Tag Archives: Third Day

Pray Before Giving

Go and tell my servant David, ‘This is what the LORD says: Are you the one to build me a house to dwell in? I have not dwelt in a house from the day I brought the Israelites up out of Egypt to this day. I have been moving from place to place with a tent as my dwelling.’”
2 Samuel 7:5-6, NIV*

King David’s desire to build a temple for God came from a good heart. He wanted to honour God, not to live in an elaborate palace while God’s dwelling was a tent.

David loved God, and God had given him so much. I wonder if David saw a chance to do something for Him as a gift. Good heart, good idea, wrong timing.

We get love-born impulses too, to do things for God or for others. These verses remind me we need to pray before acting.

God may want us to bless Him with our hearts’ attitudes but to not act—or to not act yet. In His plan, timing matters.

Sometimes the very things we long to do for others are the things that would undermine what God is doing in their hearts. Oswald Chambers says, “It takes a long time to realize the danger of being an amateur providence, that is, interfering with God’s order for others.” (“What is that to Thee?” Nov. 15)

Father God, we want to give back to You out of the love You’ve given us. Impress on our hearts how best to please You—and how to show love to those around us. Help us to always come first to You for wisdom. Make us sensitive to Your prompting to act or to not act. Keep us in the centre of Your will.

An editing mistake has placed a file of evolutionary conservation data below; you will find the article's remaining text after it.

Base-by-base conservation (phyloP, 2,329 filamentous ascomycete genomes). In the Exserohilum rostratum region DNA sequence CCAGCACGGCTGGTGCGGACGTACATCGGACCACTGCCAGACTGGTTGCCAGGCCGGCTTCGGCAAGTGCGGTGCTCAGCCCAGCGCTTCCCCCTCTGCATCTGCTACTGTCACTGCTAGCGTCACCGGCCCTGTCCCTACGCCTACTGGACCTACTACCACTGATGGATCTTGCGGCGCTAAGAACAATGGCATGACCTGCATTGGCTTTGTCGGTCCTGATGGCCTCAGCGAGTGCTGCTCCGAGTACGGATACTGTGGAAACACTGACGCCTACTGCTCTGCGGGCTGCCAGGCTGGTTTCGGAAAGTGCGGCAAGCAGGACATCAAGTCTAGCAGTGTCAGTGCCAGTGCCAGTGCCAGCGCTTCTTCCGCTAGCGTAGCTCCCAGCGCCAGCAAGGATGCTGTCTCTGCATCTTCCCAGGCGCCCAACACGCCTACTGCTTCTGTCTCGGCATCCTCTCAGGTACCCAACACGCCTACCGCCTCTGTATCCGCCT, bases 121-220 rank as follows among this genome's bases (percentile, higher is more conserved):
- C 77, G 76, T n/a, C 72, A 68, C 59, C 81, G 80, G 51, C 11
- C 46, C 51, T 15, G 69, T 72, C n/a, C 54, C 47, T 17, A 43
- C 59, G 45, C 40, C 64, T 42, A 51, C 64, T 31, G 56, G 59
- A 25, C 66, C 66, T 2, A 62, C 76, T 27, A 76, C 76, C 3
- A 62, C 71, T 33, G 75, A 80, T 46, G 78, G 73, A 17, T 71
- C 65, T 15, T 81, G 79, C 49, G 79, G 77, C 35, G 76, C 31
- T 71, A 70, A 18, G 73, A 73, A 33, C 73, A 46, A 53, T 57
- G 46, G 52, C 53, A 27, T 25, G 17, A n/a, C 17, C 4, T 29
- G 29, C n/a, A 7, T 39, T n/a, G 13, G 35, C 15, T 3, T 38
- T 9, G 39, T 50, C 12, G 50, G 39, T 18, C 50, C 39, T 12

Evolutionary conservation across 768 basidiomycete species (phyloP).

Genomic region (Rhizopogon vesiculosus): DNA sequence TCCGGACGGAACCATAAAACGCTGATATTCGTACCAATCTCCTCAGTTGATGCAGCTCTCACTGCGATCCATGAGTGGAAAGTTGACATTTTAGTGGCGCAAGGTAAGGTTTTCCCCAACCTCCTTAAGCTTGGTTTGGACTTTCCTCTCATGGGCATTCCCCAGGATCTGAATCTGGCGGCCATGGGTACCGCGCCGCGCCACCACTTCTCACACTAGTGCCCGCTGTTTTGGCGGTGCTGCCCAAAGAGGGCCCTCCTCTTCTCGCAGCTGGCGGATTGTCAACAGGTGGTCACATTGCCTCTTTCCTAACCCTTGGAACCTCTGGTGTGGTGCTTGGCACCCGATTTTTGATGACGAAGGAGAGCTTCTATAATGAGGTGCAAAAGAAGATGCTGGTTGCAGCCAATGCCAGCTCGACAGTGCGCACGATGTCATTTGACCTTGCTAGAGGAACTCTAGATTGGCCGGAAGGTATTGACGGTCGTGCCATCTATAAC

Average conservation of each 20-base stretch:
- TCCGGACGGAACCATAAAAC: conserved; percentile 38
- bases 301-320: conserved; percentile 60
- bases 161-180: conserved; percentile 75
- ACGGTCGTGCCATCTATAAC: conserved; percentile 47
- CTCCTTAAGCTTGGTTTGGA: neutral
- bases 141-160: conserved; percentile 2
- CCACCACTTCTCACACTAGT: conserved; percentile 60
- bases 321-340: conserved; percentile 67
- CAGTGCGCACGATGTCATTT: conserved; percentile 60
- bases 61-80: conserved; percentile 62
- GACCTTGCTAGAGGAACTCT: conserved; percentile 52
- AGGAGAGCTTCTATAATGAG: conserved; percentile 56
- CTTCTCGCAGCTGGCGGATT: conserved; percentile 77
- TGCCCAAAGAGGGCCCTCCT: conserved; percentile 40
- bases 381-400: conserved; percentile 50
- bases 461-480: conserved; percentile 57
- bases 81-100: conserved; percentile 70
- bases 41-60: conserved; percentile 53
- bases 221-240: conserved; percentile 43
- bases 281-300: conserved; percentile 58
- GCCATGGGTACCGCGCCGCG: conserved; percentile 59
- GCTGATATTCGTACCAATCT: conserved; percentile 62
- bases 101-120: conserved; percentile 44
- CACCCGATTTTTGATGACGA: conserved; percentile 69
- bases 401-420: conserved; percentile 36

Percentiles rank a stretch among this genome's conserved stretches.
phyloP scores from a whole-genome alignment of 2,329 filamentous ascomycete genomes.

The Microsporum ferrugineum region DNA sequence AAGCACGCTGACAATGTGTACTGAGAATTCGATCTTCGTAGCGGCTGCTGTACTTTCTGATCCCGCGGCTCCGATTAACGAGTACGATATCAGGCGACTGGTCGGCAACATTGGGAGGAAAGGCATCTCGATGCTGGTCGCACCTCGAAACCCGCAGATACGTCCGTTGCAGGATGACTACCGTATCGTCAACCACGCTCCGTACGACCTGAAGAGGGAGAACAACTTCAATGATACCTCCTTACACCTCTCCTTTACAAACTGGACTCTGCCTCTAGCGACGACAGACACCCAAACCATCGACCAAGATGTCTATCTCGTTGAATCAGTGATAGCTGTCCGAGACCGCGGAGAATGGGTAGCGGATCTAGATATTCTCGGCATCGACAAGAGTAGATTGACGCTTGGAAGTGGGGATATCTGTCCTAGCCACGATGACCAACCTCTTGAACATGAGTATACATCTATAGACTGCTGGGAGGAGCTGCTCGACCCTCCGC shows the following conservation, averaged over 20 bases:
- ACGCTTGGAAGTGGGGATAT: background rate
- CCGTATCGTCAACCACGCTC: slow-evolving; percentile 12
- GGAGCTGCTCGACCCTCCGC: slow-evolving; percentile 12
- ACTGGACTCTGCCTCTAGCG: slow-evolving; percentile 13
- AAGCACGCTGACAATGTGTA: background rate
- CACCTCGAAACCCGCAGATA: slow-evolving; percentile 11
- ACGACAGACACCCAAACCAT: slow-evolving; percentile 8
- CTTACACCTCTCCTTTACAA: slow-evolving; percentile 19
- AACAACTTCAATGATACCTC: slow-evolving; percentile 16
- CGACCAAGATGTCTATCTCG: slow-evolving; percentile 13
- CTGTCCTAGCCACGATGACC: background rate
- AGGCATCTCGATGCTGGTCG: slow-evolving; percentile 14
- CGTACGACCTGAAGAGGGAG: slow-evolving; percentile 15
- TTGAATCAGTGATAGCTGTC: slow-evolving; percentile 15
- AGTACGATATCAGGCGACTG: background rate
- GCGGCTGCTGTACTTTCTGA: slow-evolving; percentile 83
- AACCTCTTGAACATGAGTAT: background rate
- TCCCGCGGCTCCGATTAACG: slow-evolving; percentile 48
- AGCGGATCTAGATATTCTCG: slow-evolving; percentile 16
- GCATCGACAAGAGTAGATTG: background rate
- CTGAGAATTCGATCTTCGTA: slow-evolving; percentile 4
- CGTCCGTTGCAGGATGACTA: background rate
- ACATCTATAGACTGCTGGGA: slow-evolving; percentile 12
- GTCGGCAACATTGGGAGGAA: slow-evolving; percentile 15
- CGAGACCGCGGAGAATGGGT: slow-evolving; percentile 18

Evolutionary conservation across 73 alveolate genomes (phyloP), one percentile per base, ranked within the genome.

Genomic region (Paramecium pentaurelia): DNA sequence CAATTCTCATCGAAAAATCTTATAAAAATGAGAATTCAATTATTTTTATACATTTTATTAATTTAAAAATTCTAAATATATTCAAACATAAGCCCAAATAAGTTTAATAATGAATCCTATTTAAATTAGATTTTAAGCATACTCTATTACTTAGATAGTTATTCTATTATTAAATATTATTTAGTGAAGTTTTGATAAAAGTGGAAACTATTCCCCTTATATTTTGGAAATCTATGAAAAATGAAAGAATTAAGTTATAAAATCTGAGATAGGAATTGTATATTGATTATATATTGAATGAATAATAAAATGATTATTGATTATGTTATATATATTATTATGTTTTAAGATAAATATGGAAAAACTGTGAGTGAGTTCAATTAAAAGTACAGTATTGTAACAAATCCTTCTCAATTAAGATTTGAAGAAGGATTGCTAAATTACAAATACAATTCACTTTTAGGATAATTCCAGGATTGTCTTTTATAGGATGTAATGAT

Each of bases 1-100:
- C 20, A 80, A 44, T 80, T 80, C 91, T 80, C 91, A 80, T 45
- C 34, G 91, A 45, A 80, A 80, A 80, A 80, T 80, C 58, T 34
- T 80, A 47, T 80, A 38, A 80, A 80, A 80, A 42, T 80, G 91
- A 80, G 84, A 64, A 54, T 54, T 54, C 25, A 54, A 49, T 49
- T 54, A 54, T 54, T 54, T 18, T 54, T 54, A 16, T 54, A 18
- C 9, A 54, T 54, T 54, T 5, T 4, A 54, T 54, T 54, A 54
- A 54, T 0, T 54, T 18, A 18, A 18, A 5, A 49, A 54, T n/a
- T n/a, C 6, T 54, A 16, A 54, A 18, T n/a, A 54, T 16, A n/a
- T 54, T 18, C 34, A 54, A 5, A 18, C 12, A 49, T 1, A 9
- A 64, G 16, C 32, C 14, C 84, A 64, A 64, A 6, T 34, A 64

The gift God wants most is our hearts. Here’s my favourite Third Day song: “Offering.”

*New International Version (NIV) Holy Bible, New International Version®, NIV® Copyright ©1973, 1978, 1984, 2011 by Biblica, Inc.® Used by permission. All rights reserved worldwide.

Willing to Give

The people continued to bring freewill offerings morning after morning…[until] the people were restrained from bringing more, because what they already had was more than enough to do all the work.
Exodus 36:3b, 6b, 7 NIV*

These are the Israelites in the wilderness, being led and sustained by God. The God who has now instructed Moses in the making of a tabernacle where He will dwell with His people. Moses has asked all who are willing and able to give materials, and this is the people’s response.

As God has provided manna each morning for the people, now that they have the opportunity to give back they do it the same way: morning by morning until the workers have more than enough.

I’m working through Beth Moore’s study,  A Woman’s Heart, God’s Dwelling Place (updated version), and along with this passage she asks readers to discover what freewill offerings we give to the Lord—or hold back from Him.